• If you are concerned about somebody don’t avoid them because of your own awkwardness but also don’t feel like you have to take on all of the pressure. A simple text, call or visit to somebody to check in could make a huge difference. We can’t be with somebody 24/7 but we can make them feel visible and heard by connecting

As I say, we can’t control the actions of others and should not carry guilt if somebody you know does pass because mental health is complex – but I know that if I follow those two things above, I’m giving myself and others a chance.

Avicii

Day 268: Tim Bergling, a.k.a. Avicii, the genre-redefining dance-pop songwriter and producer of global hits like “Levels” and “Wake Me Up” died in April 2018 at the age of 28 in Muscat, Oman. A statement from his family at the time stated, “He could not go on,” and while they declined to go into the details of his death, they are publicly acknowledging the death was a suicide.

I was, and still am a huge fan of Avicii. I have followed his career since he game onto the prominent world wide EDM scene in 2011 with the hit song “Levels”.

The documentary “Avicii: True Stories,” which was broadcast in the UK via BBC4 portrayed an artist who seemed to be having a slow-motion nervous breakdown brought on by the relentless pressures of success and a brutal touring schedule. “My life is all about stress,” he says at one point in the film. “It will kill me.”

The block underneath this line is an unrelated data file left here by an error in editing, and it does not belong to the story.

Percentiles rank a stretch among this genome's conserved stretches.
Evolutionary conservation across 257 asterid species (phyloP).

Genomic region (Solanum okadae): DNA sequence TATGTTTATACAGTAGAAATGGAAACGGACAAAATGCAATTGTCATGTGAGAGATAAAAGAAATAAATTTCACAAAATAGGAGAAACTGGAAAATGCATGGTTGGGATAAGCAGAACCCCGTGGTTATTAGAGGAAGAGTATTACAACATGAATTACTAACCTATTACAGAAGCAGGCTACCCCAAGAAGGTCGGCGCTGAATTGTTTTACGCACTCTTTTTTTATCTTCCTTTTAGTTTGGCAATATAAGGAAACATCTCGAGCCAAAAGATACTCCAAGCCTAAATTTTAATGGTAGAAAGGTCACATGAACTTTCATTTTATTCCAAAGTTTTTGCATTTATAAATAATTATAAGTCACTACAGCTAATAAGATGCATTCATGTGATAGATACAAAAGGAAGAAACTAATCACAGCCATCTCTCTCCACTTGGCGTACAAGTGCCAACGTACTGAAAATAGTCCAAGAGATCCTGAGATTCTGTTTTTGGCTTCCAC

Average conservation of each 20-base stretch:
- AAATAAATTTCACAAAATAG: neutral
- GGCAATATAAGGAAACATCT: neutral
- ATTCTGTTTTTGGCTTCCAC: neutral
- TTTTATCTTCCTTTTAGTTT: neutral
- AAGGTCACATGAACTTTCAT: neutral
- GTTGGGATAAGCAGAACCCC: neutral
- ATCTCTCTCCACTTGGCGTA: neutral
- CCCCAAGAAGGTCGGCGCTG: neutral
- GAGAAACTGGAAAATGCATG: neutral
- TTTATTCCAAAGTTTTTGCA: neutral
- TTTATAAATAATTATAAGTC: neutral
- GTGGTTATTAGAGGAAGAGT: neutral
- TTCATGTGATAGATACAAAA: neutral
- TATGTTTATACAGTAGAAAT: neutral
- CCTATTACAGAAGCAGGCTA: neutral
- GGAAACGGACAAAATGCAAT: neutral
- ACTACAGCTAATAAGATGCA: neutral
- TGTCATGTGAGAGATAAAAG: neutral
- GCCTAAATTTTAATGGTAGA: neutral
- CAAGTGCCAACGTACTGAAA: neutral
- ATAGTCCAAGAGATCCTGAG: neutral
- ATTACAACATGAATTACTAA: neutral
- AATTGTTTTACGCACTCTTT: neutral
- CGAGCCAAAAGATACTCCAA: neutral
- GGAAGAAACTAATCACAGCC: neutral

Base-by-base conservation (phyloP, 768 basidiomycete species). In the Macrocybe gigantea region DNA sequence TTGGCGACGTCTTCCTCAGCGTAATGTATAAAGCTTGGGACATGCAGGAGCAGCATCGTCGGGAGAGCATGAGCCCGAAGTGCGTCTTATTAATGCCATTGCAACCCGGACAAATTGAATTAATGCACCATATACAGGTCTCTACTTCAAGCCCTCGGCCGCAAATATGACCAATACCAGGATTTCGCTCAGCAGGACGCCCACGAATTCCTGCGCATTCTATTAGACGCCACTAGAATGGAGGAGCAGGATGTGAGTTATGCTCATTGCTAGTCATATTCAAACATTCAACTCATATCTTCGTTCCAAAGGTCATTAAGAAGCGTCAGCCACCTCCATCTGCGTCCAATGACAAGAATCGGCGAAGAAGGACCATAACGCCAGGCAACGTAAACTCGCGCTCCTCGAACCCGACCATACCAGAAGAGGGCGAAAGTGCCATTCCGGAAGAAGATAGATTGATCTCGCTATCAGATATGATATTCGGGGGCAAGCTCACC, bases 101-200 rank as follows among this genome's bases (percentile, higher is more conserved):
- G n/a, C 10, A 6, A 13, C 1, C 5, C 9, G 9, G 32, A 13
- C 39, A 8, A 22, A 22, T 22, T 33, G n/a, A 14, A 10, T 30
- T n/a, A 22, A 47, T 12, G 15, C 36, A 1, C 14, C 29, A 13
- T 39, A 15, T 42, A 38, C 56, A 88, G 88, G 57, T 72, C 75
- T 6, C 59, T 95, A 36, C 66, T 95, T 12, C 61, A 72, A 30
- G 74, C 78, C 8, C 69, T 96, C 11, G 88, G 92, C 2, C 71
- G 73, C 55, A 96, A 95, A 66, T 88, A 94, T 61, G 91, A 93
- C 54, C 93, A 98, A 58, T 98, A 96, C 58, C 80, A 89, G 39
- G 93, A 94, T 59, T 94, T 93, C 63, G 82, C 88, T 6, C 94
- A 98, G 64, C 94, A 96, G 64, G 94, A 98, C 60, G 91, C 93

It was a hard watch knowing how the story ends and watching a man I have been in awe of most of my adult life show so many obvious cracks. I could relate to things he said and how he felt, but obviously we lived completely different lives!

Reading about his final days, according to a Rolling Stone report, Avicii worked with songwriter/producer Joe Janiak for several weeks at his LA home studio before leaving for Oman to visit royal friends in the country.

Janiak says that Avicii “seemed pumped”, adding: “You could tell he had spent a long time figuring out the puzzle, and he was trying to take charge of his life… That’s the shocking thing. He didn’t seem like a guy at the end of his days.”

Per Sundin, head of Universal Music Sweden, said of the new music Avicii had been working on: “All his notes were in happy mode… He loved what he had created”.

Incubus guitarist and Avicii collaborator Mike Einziger said that the musician seemed better since retiring from touring. “He didn’t look skeletal,” Einziger said. “He looked healthy, like he’d been out in the sun.”

How many times do we hear this though? There is this stereotype attached to people taking their own lives that they are visibly distressed and not thinking straight but the actual reality portrays somebody who outwardly is at peace with themselves and seem as if the weight of the World has been lifted from their shoulders.

RIP Tim (1989-2018)

Nobody other than Avicii will know what his final thoughts, feelings and intentions were but all I do know is we have lost a wonderfully talented man who has always acknowledged he was an introvert working in an extrovert’s world – something he always struggled to deal with. His music lives on and I will continue to run to his music and raise a little smile to the man who helped me fall in love with electronic dance music.